Porteur is French term for a bike that had been associated with paper delivery workers in the first half of the 20th century. A large rack was affixed to the fork to carry stacks of newspapers. The line between porteur and “a regular bike with a big ol’basket” is a little vague. Perhaps the nuance lies with the seriousness of the rider’s intent…whether the basket was just a nice accoutrement or something closer to a means of making a living. Further eroding the validity of the porteur nomenclature is the fact that it’s no great feat of engineering to put a big rack on a fork but let’s try to reserve the term for bikes equipped to carry over 15kg on that rack and with geometry optimized for that (mainly more rake on the fork).



Finally, can we put a rack on any bicycle and call it a cargo bike? Um, no. It’s just a bike with rack. Sorry, we can’t all be special. There might be some dissenting opinions but I’ve got this fucking stone tablet to back me up. Remember, I didn’t choose this role, God chose me.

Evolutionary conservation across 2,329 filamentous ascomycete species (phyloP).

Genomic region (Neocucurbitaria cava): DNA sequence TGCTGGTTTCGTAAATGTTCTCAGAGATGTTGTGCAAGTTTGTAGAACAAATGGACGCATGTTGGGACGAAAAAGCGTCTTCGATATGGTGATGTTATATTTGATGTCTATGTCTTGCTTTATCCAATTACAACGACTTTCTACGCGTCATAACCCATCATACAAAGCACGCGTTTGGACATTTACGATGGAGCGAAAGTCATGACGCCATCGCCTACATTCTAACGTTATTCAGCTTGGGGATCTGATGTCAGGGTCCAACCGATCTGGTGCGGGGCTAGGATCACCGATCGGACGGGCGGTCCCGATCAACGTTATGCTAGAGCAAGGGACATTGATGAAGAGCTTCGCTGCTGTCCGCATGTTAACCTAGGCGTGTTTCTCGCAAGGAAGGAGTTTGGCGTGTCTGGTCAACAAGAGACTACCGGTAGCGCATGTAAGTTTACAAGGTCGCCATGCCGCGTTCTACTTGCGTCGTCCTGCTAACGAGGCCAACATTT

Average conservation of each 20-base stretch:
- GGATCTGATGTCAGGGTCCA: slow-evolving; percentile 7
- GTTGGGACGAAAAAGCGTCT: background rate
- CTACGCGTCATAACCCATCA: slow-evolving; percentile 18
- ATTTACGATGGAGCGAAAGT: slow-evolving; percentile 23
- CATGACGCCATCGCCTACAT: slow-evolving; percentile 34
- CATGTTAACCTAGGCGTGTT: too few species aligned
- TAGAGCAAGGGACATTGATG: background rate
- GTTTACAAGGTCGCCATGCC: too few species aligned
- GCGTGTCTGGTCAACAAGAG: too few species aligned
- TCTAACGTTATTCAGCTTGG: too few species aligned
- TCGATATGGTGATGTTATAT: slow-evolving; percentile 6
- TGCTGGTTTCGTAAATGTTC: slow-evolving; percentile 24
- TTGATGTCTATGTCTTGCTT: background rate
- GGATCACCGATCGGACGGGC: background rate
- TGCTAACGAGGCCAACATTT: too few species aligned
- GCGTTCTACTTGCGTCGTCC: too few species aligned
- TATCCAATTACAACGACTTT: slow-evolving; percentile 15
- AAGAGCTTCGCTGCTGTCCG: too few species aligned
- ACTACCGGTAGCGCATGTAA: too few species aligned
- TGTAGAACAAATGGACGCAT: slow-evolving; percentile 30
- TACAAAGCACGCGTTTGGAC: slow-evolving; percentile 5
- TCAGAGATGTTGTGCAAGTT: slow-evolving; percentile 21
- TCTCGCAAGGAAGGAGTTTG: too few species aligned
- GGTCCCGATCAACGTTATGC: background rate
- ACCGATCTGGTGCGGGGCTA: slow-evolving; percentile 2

Next week I’ll discuss why you might want one of these things. (Click here for Pt2)


Allthough these are all variations of cargobikes, there is a three wheeled cargo bike that hauls the load over the front axle and these were also designed in denmark and are commonly called Christiana Bikes named arfter a large anarcist settlement in denmark that took over a old military base called christiana, and to make a living the people that live here started a cargo bike company

So what does the Stone Tablet have to say about bakfiets? Are they just another iteration of the Long John, or do they deserve a category of their own?

Alan @ EcoVelo


yes, we’re putting Bakfiets into the general category of Long Johns since long johns seem to pre-date the Bakfiets version. Also, Bakfiets make other models beyond bikes with a low front cargo section and a front wheel on a steering axis separate from the handlebar and stem, thus Bakfiets as a term isn’t exclusive to cargo bikes.  When talking about sportscars, we wouldn’t say Chevy when we mean Corvette.